After flirting with ideas for months, I finally picked a CUDA pet project. Let’s see if I have the free time to build it…
An optics simulator! i.e. the kind of stuff Nikon/Canon use. It’s really a perfect application for CUDA.
I want to take a blueprint for a photographic lens and output a TIFF file of a sensor perceiving a test chart through the virtual lens. More specifically I want to predict MTF and chromatic aberrations from a sufficiently detailed optical design plan.
Wavelength-aware: this is essential. I need to model chromatic aberrations correctly, so I need to cast rays by nanometer wavelength and not RGB color.
Ray-tracer: this isn’t as fancy as the term normally implies, considering the very restricted set of things my rays can hit, almost every ray crosses every element in the order in which they’re laid out.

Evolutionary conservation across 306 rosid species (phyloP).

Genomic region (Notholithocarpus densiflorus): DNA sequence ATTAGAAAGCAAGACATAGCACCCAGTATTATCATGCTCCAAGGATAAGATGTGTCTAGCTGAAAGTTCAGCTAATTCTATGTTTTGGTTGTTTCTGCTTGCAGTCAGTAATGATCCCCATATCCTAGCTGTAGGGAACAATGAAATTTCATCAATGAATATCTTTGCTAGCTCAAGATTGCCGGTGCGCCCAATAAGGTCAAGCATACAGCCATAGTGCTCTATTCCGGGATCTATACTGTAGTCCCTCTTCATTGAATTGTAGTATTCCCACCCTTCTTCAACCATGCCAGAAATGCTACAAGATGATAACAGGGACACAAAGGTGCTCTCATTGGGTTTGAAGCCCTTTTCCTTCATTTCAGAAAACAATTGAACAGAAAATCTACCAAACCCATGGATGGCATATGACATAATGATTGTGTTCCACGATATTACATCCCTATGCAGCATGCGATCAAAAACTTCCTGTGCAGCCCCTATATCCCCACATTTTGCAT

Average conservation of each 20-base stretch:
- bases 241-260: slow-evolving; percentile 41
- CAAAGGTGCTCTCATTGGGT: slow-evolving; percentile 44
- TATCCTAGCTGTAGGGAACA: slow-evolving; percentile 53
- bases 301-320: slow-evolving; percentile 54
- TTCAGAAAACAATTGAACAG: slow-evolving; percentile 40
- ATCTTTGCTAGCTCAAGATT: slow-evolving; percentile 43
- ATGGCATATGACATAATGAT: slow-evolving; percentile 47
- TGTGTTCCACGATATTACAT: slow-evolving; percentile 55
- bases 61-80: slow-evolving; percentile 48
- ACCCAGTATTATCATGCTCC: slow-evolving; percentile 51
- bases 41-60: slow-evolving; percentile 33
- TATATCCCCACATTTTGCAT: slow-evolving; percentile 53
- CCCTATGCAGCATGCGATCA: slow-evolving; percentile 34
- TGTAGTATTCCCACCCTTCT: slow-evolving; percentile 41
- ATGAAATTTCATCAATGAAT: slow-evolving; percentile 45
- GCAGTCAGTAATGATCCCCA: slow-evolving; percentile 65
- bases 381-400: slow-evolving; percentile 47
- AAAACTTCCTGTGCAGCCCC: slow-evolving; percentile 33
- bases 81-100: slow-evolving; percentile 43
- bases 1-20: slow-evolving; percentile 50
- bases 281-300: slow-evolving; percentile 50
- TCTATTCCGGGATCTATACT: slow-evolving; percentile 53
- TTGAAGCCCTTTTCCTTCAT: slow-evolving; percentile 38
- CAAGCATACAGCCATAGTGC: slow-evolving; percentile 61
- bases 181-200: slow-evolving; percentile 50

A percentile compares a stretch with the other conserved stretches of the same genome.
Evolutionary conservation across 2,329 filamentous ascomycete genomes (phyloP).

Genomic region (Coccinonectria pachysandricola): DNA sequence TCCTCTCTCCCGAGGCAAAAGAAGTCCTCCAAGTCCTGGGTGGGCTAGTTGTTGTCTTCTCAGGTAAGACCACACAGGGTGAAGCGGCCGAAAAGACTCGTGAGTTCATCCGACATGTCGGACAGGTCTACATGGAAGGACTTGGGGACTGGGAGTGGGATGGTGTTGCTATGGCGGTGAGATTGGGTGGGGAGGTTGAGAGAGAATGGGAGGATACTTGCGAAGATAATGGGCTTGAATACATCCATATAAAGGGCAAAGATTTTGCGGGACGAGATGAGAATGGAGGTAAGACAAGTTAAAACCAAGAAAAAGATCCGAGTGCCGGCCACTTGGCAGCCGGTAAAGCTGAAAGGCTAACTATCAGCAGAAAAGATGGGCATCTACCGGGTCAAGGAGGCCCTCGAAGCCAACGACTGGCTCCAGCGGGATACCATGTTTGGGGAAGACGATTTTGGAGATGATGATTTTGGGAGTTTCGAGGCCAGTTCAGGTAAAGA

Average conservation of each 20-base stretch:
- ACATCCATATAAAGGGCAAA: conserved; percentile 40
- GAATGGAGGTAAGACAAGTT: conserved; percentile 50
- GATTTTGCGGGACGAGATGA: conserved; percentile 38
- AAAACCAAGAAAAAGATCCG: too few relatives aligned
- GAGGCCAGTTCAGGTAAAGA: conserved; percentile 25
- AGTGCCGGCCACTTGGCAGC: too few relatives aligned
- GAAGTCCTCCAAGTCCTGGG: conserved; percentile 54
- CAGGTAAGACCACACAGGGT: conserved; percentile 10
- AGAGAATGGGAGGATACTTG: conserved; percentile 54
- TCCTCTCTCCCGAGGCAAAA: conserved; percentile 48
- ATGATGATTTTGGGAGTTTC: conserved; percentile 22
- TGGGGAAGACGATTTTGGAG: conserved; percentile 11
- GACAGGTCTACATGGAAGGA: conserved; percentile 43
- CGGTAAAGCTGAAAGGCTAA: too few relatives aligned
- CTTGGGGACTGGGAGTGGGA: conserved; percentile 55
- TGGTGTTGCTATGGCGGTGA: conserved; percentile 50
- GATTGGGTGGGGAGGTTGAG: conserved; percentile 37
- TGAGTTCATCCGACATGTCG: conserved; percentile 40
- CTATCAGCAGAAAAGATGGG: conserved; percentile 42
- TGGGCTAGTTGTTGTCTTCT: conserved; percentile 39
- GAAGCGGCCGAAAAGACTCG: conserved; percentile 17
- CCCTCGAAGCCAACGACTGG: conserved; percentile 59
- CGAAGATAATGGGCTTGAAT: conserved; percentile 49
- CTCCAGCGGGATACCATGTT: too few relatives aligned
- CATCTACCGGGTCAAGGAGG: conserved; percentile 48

Bayer CFA: at the back of the lens I will model a grid of color-filtered pits in a classic bayer array, and rebuild a full-color image for final output (doing de-mosaicing in a final pass).
I plan to start with simulating the Pierre Angenieux 100mm f/1 that NASA used on Apollo fly-bys of the moon.
This week I completed phase 1. which was (a) computing the missing lens dimensions from the raw specification (took a couple of nights to get this right) and (b) visualizing the design in OpenGL (essential to debug the rays when I start casting them about)…
Before I embark on phase 2 (CPU rays), I’ll prepare my debugging abilities by improving the visualization and including the test chart and sensor in the view. Then come CPU rays.
After that as many CUDA rays as my G86 laptop can throw at it. Or whatever beefy box I can find at the office... for a deluge of rays.